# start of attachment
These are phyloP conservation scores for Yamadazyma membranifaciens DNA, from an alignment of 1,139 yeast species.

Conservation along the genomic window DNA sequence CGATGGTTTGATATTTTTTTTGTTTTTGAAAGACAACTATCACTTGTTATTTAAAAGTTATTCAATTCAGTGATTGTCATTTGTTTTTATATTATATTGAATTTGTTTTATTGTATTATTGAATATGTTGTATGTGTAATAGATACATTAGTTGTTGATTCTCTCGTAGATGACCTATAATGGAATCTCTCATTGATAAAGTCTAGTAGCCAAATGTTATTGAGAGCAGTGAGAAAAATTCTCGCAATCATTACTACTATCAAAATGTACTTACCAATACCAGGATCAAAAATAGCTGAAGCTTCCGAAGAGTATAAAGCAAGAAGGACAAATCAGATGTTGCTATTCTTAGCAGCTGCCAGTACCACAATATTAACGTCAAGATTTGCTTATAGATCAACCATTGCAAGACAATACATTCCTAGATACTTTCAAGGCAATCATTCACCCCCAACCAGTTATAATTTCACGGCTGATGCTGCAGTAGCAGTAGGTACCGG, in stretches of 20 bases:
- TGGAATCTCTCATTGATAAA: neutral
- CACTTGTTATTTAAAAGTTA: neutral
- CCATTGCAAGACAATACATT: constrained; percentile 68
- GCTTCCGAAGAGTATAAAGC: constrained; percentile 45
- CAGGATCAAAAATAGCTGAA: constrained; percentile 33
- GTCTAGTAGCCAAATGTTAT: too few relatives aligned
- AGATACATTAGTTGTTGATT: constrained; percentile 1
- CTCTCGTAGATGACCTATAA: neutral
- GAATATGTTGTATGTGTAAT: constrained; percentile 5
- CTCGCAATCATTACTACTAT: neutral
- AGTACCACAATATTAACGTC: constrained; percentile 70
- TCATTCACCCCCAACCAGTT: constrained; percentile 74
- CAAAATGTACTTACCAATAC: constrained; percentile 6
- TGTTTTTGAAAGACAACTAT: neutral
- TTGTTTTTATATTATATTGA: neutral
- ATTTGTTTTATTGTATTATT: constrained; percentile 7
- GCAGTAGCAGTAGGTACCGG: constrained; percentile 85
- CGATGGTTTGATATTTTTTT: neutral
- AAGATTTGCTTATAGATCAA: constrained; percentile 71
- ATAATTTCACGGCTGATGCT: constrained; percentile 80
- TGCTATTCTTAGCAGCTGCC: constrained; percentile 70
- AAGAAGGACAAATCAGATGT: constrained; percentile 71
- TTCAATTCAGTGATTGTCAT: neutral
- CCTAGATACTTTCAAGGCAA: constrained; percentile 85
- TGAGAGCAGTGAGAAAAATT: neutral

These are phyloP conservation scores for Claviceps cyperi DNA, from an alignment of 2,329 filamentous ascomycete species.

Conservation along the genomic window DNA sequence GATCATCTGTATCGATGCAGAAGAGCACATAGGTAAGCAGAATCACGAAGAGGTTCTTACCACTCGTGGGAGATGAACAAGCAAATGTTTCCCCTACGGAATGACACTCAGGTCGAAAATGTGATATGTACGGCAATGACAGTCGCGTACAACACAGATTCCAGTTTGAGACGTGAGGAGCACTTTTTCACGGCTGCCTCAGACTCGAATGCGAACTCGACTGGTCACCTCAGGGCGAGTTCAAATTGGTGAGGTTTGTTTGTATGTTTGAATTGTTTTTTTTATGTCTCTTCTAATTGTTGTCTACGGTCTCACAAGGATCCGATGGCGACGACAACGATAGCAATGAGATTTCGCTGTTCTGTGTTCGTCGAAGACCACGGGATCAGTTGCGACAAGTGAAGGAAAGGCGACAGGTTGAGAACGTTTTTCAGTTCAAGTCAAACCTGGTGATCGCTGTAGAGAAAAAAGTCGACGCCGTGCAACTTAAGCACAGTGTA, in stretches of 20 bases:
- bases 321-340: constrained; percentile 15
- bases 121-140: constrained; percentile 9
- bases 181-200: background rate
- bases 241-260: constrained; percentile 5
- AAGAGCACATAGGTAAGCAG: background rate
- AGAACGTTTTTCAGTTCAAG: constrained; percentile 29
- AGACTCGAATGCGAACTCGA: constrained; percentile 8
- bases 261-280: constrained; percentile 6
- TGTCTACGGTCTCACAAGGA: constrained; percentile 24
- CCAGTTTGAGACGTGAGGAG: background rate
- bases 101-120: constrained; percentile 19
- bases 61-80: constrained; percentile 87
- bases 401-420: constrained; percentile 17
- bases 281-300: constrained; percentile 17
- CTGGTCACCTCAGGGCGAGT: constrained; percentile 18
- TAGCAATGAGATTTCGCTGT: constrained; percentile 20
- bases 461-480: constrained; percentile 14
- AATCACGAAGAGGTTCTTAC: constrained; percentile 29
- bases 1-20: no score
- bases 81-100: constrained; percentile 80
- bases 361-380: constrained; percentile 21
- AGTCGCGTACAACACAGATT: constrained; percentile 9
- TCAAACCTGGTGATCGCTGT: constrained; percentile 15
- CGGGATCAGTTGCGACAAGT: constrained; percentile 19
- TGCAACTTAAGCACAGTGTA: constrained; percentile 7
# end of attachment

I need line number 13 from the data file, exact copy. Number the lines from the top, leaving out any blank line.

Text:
- AGTACCACAATATTAACGTC: constrained; percentile 70